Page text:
# Absolute Value in Algebra

### Absolute Value means ...

... how far a number is from zero: "6" is 6 away from zero,
and "−6" is also 6 away from zero.

So the absolute value of 6 is 6,
and the absolute value of −6 is also 6

### Absolute Value Symbol

To show we want the absolute value we put "|" marks either side (called "bars"), like these examples:

 |−5| = 5 |7| = 7 The "|" can be found just above the enter key on most keyboards.

## More Formal

More formally we have: Which says the absolute value of x equals:

• x when x is greater than zero
• 0 when x equals 0
• −x when x is less than zero (this "flips" the number back to positive)

So when a number is positive or zero we leave it alone, when it is negative we change it to positive using −x.

### Example: what is |−17| ?

Well, it is less than zero, so we need to calculate "−x":

− ( −17 ) = +17

(Because two minuses make a plus)

## Useful Properties

Here are some properties of absolute values that can be useful:

• |a| ≥ 0 always!

That makes sense ... |a| can never be less than zero.

• |a| = √(a2)

Squaring a makes it positive or zero (for a as a Real Number). Then taking the square root will "undo" the squaring, but leave it positive or zero.

• |a × b| = |a| × |b|

Means these are the same:

• the absolute value of (a times b), and
• (the absolute value of a) times (the absolute value of b)

Which can also be useful when solving

• |u| = a is the same as u = ±a and vice versa

Which is often the key to solving most absolute value questions.

### Example: Solve |x+2| = 5

Using "|u| = a is the same as u = ±a":

this:|x+2| = 5
is the same as this:x+2 = ±5

Which has two solutions:

 x+2 = −5 x+2 = +5 x = −7 x = 3

## Graphically

Let us graph that example:

|x+2| = 5

It is easier to graph when we have an "=0" equation, so subtract 5 from both sides:

|x+2| − 5 = 0

Now let's plot y=|x+2|−5 and find where it equals zero.

Here is the plot of y=|x+2|−5, but just for fun let's make the graph by shifting it around: Start with y=|x| then shift it left to make it y=|x+2| then shift it down to make it y=|x+2|−5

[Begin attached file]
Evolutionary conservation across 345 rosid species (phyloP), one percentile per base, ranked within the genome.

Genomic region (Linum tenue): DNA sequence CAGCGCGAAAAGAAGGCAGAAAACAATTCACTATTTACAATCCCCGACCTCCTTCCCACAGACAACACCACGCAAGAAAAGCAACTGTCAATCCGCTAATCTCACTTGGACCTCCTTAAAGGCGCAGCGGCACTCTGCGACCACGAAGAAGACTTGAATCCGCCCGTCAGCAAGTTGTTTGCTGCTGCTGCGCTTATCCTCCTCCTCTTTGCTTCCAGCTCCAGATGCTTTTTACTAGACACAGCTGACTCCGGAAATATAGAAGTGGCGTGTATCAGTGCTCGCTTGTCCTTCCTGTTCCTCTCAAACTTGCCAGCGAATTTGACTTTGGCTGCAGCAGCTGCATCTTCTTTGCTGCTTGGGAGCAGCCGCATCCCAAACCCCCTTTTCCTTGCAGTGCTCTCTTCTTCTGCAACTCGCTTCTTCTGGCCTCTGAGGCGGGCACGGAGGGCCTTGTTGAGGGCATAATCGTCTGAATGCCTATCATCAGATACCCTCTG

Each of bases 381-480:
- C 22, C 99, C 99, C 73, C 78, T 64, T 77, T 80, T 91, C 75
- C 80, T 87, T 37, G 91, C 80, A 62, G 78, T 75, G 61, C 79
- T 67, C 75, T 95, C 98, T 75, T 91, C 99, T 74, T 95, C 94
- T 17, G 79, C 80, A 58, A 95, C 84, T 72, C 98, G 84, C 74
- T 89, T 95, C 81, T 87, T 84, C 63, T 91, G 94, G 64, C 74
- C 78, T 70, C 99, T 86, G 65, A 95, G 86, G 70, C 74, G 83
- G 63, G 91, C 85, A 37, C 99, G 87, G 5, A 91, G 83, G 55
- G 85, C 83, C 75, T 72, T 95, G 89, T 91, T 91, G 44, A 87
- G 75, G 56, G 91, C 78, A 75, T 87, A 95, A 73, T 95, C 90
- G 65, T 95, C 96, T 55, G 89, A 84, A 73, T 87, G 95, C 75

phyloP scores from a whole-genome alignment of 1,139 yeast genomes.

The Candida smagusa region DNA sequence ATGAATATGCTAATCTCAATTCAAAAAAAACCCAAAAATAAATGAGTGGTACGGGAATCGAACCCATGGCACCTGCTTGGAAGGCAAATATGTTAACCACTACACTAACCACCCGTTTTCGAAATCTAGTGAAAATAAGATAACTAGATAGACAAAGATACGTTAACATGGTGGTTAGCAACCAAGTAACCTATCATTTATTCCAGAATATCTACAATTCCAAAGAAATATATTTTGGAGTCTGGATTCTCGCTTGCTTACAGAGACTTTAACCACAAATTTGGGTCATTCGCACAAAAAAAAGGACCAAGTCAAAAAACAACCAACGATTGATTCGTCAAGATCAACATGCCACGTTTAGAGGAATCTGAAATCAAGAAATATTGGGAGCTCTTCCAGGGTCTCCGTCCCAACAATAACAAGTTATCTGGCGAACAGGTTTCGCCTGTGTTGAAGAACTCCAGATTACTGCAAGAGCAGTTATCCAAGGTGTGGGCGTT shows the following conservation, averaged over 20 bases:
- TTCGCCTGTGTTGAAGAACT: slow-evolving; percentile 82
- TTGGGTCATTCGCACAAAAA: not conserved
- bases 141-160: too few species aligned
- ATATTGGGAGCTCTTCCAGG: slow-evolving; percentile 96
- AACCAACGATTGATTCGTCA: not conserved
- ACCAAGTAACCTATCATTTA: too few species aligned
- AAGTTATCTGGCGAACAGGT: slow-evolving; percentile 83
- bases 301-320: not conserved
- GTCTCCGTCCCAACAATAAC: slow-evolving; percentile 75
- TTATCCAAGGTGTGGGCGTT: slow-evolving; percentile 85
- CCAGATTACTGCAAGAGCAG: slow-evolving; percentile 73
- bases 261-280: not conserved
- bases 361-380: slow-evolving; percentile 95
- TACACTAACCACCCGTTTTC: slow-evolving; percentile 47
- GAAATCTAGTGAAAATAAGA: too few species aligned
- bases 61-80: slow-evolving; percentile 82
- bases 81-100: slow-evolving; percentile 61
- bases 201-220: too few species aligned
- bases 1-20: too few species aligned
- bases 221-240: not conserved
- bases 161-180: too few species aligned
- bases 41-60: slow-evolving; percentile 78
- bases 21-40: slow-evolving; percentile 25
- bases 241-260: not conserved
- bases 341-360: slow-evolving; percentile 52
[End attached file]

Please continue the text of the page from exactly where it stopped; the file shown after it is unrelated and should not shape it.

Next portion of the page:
And the two solutions (circled) are −7 and +3.

## Absolute Value Inequalities

Mixing Absolute Values and Inequalites needs a little care!

There are 4 inequalities:

<   >
less than less than
or equal to
greater than greater than
or equal to

## Less Than, Less Than or Equal To

With "<" and "" we get one interval centered on zero:

### Example: Solve |x| < 3

This means the distance from x to zero must be less than 3: Everything in between (but not including) −3 and 3

It can be rewritten as:

−3 < x < 3

As an interval it can be written as:

(−3, 3)

The same thing works for "Less Than or Equal To":

### Example: Solve |x| ≤ 3

Everything in between and including -3 and 3

It can be rewritten as:

−3 ≤ x ≤ 3

As an interval it can be written as:

[−3, 3]

### Example: Solve |3x-6| ≤ 12

Rewrite it as:

−12  ≤  3x−6  ≤  12

−6  ≤  3x  ≤  18

Lastly, multiply by (1/3). Because we are multiplying by a positive number, the inequalities will not change:

−2  ≤  x  ≤  6

Done!

As an interval it can be written as:

[−2, 6]

## Greater Than, Greater Than or Equal To

This is different ... we get two separate intervals:

### Example: Solve |x| > 3

It looks like this: less than -3 or from 3 onwards

It can be rewritten as

x < −3   or   x > 3

As an interval it can be written as:

(−∞, −3) U (3, +∞)

Note: U means "Union" of the two intervals.

Careful! Do not write it as −3 > x > 3 Because x cannot be less than -3 and greater than 3 at the same time

It is really:

x < −3   or   x > 3 x is less than −3 or greater than 3

The same thing works for "Greater Than or Equal To":

### Example: Solve |x| ≥ 3

Can be rewritten as

x ≤ −3   or   x ≥ 3

As an interval it can be written as:

(−∞, −3] U [3, +∞)

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